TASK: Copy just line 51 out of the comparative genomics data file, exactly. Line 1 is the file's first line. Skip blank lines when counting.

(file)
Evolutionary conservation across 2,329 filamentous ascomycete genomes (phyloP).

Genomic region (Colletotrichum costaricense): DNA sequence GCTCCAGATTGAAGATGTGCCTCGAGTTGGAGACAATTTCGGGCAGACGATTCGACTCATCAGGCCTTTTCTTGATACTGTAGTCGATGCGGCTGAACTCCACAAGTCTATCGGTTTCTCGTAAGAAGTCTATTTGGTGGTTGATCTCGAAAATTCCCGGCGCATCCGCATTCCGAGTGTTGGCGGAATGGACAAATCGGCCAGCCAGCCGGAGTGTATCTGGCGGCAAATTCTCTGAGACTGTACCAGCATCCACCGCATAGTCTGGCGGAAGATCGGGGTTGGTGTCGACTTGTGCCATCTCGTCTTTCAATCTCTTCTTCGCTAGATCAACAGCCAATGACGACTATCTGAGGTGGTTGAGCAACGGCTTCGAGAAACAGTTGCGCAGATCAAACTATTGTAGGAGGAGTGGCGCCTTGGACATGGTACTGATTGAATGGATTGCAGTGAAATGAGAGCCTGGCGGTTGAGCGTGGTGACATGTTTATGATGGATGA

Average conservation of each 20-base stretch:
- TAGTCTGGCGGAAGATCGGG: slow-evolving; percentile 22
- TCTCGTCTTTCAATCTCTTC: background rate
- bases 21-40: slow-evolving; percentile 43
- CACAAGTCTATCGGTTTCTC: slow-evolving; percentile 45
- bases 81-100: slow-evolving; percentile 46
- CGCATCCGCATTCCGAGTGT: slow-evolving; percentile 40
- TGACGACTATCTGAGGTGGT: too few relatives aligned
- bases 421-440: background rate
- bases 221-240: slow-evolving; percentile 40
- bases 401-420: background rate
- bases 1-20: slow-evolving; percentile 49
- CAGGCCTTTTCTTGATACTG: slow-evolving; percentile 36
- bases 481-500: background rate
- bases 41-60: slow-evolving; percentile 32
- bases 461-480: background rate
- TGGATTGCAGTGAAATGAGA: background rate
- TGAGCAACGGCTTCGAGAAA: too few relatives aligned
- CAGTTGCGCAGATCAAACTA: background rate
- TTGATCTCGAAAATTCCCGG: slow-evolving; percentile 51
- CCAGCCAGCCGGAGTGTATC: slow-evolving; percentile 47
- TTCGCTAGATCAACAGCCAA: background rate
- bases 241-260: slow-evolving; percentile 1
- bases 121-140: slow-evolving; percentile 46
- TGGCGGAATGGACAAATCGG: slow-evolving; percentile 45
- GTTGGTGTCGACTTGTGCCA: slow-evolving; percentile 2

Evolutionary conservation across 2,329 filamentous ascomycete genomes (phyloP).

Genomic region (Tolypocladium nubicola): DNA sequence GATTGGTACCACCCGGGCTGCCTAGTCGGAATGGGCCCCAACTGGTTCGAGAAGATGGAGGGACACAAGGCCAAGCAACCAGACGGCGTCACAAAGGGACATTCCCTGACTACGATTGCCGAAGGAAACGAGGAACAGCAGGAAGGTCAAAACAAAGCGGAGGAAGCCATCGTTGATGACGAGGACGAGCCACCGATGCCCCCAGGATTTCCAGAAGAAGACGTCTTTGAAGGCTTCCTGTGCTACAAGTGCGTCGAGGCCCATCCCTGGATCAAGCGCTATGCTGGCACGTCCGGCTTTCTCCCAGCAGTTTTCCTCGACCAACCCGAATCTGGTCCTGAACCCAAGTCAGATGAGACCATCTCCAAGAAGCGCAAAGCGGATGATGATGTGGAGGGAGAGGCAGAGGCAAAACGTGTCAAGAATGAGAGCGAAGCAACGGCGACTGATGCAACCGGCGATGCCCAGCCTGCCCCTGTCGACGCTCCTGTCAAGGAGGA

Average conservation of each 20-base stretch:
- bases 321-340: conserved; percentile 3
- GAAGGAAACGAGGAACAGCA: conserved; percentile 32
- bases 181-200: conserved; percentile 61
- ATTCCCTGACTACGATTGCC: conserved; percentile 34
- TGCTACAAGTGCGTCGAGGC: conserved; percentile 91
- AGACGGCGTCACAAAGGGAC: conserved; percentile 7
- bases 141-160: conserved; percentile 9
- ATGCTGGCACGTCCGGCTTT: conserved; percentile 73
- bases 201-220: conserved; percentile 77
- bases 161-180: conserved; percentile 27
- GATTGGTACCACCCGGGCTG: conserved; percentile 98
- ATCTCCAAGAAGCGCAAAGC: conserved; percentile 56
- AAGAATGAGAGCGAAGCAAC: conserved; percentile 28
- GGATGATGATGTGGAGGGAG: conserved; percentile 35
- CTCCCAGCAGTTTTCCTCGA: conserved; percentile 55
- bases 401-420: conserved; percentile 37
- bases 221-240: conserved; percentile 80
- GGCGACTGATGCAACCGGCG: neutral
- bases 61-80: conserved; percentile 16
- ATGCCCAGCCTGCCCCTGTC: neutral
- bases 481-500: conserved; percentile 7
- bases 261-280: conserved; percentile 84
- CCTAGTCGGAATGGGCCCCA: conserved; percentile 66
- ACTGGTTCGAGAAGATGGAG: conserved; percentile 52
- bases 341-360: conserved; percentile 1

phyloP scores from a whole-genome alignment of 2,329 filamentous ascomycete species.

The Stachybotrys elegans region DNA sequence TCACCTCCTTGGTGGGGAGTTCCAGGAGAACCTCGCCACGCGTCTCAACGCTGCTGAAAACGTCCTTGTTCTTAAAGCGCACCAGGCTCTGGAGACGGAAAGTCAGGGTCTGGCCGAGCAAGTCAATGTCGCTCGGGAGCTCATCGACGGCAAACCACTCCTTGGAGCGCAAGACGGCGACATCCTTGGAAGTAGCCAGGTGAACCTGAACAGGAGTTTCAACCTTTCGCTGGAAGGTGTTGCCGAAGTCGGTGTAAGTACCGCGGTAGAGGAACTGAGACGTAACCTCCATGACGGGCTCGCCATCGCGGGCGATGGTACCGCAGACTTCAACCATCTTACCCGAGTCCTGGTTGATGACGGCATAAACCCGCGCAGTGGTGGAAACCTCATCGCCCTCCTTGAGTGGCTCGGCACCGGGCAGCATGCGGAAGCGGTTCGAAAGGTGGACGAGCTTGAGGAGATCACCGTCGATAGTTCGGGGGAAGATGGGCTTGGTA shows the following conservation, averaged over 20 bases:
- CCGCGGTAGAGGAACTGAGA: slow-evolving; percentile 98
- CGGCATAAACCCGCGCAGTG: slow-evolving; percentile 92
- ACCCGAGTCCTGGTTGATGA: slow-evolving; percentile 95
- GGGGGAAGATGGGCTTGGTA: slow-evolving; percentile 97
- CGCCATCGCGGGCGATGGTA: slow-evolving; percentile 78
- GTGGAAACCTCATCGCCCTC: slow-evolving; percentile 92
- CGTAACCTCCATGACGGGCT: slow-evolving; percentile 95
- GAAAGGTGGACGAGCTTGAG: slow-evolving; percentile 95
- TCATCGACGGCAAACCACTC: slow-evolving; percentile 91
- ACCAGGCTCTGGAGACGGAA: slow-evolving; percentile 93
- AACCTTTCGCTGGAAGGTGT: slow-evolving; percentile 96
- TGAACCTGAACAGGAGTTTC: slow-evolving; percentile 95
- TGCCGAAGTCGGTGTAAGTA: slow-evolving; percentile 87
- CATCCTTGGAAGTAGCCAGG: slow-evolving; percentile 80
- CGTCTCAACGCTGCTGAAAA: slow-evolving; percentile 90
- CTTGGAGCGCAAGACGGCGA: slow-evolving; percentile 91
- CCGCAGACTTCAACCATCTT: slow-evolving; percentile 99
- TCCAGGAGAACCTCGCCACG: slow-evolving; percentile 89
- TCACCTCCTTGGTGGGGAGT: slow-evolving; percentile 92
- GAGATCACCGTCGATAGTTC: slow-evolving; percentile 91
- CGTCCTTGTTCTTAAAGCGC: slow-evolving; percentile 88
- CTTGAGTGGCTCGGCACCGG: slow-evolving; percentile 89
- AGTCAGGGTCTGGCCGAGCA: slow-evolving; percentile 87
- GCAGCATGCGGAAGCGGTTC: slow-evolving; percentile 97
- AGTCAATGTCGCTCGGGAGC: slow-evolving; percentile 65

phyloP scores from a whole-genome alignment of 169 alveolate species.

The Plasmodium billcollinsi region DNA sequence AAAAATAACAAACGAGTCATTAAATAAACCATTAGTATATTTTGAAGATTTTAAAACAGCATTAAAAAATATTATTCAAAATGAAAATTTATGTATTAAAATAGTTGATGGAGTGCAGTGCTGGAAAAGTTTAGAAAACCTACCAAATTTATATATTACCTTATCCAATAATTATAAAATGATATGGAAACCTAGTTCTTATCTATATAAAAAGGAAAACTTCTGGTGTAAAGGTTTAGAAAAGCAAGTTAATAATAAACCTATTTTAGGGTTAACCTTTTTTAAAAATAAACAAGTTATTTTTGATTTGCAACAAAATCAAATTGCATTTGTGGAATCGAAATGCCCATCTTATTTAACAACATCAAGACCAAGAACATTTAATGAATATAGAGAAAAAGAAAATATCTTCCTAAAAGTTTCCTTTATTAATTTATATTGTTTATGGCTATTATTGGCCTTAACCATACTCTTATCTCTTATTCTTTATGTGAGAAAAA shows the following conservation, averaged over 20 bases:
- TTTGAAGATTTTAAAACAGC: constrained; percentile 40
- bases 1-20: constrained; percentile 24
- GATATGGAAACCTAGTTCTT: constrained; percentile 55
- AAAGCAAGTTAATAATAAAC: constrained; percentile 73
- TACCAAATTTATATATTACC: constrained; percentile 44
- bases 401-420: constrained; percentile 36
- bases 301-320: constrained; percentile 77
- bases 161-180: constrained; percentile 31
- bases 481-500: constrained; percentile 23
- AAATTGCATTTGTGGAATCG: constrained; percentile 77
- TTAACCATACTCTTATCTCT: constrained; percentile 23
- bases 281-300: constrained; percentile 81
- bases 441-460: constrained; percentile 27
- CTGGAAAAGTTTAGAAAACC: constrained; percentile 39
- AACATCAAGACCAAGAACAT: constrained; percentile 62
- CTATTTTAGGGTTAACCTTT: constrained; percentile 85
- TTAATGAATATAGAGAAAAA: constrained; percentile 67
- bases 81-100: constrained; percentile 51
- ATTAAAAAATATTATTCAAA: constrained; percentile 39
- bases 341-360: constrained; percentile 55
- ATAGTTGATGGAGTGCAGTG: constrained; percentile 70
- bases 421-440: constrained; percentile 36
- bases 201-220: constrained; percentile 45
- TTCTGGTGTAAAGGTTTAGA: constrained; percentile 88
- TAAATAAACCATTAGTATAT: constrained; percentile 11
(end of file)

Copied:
- ATGCCCAGCCTGCCCCTGTC: neutral